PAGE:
As mentioned in this guidebook, Flushing Meadows Corona
Park is the largest public space in Queens. It’s home to
countless forms of wildlife and cultural and recreational gems.
But it’s not alone. The borough has many beautiful public
spaces that offer serenity from the hustle-bustle of city life. The
following two lists provide more information. The first lists
green areas run by nonprofits. The second lists governmentadministered
ALLEY POND ENVIRONMENTAL CENTER
Alley Pond Park is more than 655 acres of trees, water marshes,
meadows, hills, and trails. It occupies part of a terminal moraine
that was formed by a glacier roughly 15,000 years ago, and
features kettle ponds formed by melting ice and natural springs.
In spring, pollen fills the air, and flowers bloom everywhere. In
summer, frogs and salamanders sun themselves on tree branches
and rocks in the ponds. In fall, birds of all feathers pass through.
And in winter, raccoon tracks can be found in the snow.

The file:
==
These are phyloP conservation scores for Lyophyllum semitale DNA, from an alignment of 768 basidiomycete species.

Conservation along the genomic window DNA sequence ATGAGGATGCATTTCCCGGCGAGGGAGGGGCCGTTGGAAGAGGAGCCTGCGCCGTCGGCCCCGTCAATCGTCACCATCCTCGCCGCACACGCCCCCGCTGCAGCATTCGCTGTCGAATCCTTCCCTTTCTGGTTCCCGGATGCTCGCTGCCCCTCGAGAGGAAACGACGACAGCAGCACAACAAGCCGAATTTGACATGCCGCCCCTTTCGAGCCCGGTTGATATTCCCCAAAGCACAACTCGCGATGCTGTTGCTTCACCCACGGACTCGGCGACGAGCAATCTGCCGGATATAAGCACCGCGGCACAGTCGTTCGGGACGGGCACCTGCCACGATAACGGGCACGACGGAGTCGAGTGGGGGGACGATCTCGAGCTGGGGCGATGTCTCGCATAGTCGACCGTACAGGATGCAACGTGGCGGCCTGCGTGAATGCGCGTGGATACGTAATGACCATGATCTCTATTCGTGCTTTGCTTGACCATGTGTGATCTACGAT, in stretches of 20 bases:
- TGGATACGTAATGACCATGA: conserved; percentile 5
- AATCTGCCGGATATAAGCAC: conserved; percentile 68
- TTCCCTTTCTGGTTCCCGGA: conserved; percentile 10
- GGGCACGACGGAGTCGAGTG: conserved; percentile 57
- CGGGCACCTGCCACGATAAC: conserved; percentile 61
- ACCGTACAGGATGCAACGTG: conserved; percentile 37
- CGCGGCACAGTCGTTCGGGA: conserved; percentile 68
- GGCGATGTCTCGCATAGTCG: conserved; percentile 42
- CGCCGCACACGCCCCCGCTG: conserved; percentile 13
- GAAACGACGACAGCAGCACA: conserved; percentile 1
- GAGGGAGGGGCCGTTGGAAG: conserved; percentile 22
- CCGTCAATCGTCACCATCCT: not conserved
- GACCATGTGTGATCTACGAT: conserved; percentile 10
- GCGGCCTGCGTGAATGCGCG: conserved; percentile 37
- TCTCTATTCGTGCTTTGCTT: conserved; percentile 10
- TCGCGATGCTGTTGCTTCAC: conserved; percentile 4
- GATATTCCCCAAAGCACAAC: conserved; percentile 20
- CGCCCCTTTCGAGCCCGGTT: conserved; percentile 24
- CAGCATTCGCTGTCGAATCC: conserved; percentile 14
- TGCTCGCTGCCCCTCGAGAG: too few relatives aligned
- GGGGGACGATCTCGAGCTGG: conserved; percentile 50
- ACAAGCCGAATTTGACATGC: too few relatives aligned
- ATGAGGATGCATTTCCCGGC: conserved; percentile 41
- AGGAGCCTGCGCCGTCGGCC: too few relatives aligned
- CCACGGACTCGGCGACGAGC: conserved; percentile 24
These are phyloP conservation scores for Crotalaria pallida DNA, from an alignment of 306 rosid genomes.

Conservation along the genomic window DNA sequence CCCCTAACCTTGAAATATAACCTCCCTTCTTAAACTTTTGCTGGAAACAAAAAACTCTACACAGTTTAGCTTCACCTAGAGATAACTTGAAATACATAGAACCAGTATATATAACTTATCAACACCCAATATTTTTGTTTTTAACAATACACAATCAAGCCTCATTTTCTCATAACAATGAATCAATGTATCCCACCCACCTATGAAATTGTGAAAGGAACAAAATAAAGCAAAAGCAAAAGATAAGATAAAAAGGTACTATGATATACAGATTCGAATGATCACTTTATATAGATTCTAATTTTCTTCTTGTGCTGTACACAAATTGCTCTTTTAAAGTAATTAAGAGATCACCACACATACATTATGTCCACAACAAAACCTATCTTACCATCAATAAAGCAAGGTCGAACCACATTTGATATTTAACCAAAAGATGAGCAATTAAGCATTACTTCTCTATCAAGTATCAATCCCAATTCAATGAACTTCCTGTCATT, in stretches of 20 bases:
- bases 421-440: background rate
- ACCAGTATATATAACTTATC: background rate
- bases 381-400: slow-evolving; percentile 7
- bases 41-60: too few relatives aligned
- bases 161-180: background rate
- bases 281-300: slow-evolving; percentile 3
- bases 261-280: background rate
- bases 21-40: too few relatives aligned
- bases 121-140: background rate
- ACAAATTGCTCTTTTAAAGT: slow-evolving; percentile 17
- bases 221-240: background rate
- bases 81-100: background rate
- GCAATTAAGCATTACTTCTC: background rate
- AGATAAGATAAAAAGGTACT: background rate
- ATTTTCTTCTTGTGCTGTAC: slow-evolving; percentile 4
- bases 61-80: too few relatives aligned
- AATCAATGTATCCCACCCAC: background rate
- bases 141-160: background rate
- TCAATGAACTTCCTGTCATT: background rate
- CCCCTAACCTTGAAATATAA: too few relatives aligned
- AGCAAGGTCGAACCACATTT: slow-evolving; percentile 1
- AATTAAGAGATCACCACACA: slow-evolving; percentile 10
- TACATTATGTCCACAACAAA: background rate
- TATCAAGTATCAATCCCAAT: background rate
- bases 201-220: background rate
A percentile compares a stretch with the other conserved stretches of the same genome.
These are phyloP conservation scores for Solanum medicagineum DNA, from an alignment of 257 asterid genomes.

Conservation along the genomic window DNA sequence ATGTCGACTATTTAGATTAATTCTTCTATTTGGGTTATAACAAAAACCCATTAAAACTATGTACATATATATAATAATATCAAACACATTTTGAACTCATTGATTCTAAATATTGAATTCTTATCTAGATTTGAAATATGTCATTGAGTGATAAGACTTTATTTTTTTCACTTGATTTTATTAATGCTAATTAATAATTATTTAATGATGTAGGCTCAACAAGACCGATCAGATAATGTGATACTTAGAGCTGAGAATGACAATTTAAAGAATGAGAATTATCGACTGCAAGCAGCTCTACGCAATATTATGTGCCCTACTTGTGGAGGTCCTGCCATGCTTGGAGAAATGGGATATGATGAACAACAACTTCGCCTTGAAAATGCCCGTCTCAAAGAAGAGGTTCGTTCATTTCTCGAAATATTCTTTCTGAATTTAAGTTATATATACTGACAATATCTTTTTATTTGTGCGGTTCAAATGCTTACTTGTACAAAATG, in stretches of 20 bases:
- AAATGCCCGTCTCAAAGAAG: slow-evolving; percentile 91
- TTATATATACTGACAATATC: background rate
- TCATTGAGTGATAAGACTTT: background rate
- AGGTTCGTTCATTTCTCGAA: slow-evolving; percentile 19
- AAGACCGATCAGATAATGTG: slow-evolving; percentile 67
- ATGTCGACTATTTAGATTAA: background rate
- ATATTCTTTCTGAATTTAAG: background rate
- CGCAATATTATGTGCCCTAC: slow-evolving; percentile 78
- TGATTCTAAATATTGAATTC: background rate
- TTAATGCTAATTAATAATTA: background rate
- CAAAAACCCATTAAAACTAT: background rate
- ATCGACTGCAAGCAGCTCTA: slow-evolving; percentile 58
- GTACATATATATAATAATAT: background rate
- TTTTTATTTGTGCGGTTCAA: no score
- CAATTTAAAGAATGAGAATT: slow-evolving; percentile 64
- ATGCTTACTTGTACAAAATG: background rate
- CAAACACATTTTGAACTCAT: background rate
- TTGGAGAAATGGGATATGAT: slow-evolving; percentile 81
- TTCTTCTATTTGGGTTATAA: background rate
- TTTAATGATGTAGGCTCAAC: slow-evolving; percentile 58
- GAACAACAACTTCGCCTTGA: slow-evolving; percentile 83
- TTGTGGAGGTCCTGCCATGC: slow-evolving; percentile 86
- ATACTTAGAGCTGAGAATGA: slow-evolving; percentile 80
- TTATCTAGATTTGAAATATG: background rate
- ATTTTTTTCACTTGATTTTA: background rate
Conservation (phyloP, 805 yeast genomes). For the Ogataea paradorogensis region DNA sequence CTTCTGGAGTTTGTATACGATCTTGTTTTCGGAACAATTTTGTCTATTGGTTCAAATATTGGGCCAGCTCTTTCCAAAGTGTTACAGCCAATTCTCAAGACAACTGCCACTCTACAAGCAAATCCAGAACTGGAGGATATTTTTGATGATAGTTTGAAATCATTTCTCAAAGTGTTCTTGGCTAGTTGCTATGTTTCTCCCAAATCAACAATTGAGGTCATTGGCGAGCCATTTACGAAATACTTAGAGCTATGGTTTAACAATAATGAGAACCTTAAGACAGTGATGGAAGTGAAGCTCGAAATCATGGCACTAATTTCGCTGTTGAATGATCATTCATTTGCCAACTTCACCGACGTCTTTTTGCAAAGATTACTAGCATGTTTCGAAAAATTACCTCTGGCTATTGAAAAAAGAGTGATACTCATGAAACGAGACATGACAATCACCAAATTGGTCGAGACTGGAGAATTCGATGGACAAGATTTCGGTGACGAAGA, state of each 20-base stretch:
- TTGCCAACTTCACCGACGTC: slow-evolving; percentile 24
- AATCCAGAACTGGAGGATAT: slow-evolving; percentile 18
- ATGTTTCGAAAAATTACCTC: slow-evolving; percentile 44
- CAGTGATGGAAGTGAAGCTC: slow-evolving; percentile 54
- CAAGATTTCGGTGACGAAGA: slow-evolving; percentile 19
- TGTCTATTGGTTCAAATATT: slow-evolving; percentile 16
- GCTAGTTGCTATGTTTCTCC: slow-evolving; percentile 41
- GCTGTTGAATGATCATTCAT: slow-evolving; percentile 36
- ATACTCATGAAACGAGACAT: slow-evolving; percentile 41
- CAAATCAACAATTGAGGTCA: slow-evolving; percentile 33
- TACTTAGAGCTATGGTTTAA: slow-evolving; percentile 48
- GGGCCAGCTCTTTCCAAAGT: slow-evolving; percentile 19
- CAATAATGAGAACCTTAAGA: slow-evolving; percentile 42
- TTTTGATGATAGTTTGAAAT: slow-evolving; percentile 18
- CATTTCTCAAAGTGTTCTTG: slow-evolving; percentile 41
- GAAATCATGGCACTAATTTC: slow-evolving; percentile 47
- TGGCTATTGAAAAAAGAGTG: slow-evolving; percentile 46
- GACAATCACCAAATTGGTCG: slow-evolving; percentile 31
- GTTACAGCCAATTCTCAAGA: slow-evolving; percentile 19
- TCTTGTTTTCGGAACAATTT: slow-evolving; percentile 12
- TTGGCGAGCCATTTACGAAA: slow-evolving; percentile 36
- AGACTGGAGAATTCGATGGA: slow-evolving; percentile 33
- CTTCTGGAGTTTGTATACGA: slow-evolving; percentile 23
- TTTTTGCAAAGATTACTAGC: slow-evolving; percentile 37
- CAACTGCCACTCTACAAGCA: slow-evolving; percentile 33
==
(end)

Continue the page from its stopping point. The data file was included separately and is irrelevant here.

The Alley Pond Environment Center is a nonprofit that operates
a building where visitors can learn about the local wetlands and
trails as well as nature on the whole. The center is dedicated
to educating individuals about the environment, protecting
and preserving the park, open spaces, and bodies of water, and
advocating for sustainable environmental policies and practices.
Inside scoop: The Douglaston Estate Windmill is in Alley Pond
Park. Built around 1870, it pumped water to nearby farms. The
original windmill was converted into a two-room house in the
early 1900s, when the borough’s population spiked. But in 1985,
a group of local residents constructed a working replica that
pumps fresh water from the ground that the park uses.
Address: 228-06 Northern Blvd., Douglaston, and www.
GATEWAY NATIONAL RECREATION AREA
Operated by the federal government, Gateway National
Recreation Area encompasses 11 parks in three regions. The
entire park covers more than 26,607 acres of land and straddles